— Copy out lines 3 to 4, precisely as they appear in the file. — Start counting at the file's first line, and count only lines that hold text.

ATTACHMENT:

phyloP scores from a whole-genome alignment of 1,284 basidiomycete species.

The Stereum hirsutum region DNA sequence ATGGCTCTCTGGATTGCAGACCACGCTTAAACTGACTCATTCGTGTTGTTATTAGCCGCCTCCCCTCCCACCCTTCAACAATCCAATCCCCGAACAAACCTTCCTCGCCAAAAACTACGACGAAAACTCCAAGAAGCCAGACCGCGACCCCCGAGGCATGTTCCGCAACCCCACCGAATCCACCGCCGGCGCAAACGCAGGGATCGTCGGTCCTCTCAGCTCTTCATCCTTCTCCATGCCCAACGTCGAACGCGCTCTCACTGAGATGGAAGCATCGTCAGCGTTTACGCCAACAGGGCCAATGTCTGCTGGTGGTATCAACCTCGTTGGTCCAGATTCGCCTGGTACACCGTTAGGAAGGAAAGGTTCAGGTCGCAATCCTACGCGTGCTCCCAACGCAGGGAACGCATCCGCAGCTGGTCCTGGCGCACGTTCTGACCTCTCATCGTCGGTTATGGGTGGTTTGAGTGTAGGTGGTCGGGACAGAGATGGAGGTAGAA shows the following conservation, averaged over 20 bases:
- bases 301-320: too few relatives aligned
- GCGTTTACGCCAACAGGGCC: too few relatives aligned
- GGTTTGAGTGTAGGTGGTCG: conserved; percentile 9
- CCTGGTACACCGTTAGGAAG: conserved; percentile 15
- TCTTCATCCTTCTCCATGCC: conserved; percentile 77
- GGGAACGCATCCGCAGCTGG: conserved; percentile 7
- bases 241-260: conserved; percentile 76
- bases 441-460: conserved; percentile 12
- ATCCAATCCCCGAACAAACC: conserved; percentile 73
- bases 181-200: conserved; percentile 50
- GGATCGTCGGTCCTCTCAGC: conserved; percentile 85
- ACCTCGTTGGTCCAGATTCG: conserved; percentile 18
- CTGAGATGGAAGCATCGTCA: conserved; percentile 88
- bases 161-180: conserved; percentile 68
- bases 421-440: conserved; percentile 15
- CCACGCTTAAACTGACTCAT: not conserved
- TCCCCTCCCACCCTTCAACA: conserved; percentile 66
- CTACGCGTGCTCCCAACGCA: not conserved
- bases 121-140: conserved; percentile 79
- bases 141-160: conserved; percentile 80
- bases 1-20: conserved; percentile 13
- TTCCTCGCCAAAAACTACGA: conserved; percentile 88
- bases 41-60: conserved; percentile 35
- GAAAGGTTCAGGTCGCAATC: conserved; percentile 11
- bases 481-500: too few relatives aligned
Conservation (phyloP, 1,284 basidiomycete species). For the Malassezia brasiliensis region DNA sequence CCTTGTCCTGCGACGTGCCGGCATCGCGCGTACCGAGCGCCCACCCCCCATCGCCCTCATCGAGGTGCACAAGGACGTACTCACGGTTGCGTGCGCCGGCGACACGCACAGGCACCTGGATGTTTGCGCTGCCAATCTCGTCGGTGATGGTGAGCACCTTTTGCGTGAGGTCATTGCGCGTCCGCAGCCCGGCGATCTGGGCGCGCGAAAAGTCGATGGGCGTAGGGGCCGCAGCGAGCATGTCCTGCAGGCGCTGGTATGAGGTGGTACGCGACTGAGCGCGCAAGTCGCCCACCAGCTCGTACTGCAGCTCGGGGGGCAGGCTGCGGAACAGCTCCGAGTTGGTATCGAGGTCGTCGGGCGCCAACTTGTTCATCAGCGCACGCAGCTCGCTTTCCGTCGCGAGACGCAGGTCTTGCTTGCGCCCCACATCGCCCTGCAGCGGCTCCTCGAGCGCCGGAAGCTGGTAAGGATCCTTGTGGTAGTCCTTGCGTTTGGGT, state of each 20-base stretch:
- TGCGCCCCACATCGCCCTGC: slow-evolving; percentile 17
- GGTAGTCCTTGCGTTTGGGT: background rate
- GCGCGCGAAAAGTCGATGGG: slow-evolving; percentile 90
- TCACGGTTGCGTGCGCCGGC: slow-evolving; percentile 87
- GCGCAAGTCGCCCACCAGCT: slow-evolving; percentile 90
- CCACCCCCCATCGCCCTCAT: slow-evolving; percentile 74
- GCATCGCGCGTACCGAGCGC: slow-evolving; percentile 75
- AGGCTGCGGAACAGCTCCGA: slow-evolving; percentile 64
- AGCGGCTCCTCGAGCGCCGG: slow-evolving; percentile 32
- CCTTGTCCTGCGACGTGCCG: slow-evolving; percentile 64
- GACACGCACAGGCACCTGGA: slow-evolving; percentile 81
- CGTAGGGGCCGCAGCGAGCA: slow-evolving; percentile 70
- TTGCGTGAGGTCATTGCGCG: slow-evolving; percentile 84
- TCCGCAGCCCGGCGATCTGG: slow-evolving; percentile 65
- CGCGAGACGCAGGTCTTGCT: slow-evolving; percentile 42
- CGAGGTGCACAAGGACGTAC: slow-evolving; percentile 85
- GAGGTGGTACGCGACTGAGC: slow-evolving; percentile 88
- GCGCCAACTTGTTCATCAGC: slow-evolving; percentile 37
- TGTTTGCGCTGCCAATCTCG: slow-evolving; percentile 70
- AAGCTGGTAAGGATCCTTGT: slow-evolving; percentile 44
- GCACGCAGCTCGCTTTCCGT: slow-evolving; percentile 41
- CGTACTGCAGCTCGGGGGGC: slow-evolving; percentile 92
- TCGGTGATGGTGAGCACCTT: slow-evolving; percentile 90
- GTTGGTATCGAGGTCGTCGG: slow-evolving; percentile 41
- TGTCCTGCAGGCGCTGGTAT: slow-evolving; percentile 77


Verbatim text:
- bases 301-320: too few relatives aligned
- GCGTTTACGCCAACAGGGCC: too few relatives aligned